Welcome to Boston.com’s Sports Q, our daily conversation, initiated by you and moderated by Chad Finn, about a compelling topic in Boston sports. Here’s how it works: You submit questions to Chad through Twitter, Facebook, and email. He’ll pick one each weekday to answer, then we’ll take the discussion to the comments. Chad will stop by several times per day to navigate. But you drive the conversation.
A couple of years ago Andrew Benintendi looked like he was going to be an All-Star for a long time. But he was mediocre in 2019 and awful last season, and now his name is coming up in trade rumors. Should the Red Sox deal him now, or would that be selling low? I don’t want to see him go if it’s for marginal prospects. – Tim P.
Man, this is a tough one. I’ve got mixed feelings on this. The talent, not that long ago and perhaps still, is undeniable. With a swing that looked uncannily like Yaz’s in his youth, Benintendi rocketed to the majors after being the No. 7 pick in the 2015 MLB Draft and succeeded almost immediately. In his first full season at age 22 in 2016, he hit 20 homers, stole 20 bases, drove in 90 runs, put up a .271/.352/.424 slash line, and played decent defense in left field. I thought he was going to, at a minimum, be the next Mike Greenwell as a hitter. And I’d hear you on some Fred Lynn comps.
Instead, inexplicably, he’s become more like Todd Benzinger. After another strong season for the 2018 champs (41 doubles, .830 OPS), Benintendi submitted an adequate ’19 season (.774 OPS, 40 doubles), but just 13 homers, with his speed and defense declining as he tried to gain weight to hit with more power. He also struck out 140 times.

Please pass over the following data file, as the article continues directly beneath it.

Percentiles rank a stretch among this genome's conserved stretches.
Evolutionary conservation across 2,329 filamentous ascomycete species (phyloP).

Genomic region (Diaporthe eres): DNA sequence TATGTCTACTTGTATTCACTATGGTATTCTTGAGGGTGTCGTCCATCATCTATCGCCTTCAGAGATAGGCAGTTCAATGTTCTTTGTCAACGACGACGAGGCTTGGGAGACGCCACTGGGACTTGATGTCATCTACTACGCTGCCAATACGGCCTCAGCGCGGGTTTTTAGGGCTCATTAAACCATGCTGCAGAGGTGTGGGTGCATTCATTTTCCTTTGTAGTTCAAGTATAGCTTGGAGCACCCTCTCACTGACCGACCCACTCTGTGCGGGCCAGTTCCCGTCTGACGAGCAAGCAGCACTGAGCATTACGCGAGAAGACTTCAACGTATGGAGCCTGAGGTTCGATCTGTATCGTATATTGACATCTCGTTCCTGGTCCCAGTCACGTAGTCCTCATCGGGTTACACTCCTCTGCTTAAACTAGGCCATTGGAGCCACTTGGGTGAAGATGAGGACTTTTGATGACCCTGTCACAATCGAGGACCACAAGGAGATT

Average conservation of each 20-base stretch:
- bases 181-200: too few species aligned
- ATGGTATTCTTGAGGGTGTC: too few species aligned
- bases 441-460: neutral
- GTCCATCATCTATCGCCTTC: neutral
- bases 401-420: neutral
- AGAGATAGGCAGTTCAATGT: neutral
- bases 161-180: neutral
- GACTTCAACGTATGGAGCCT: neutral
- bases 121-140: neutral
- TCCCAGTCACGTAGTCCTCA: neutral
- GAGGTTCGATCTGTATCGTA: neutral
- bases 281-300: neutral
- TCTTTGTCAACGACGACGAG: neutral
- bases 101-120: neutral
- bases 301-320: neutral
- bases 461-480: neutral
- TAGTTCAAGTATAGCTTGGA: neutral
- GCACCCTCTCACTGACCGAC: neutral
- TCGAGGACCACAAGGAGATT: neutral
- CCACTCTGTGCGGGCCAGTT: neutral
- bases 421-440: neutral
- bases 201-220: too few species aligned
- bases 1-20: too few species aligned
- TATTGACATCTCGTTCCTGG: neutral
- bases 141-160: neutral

Last year was as bad of a season as any good player has ever had. Benintendi hit .103 with a .442 OPS in 52 plate appearances with 17 strikeouts before his season ended with a rib injury. Last season was strange for everyone for obvious reasons, but during the 14 games he played he looked completely lost. It was bizarre, and as colleague Alex Speier detailed in November, there are some very alarming trends with his skill-set.
Now his name is all over the place in trade rumors, first regarding a potential swap with the Marlins, and now with Boston Sports Journal’s Sean McAdam citing Texas, Houston, Oakland and Pittsburgh as potential fits.
So should they deal him? I suppose it comes down to what they would receive in return, but given the miserable season he’s trying to come back from, I can’t imagine there are offers that would excite Red Sox fans. I suspect he would bring back a couple of prospects, something like another marginal candidate for the pitching staff and a decent middle of the order bat for the Sea Dogs.
I’d just as soon keep him. This will be his age-26 season, the talent is there, the offers will be underwhelming, and this team isn’t going to be a contender anyway this season. Might as well spend some time finding out if one of the best prospects they had in years, one who contributed in a big way to a World Series winner and knows success in the major leagues, can be salvaged. Frankly, he’s the kind of player Chaim Bloom should be trying to buy low rather than sell low.
But what does everyone else think? Should the Red Sox trade Andrew Benintendi? I’ll hear you in the comments.
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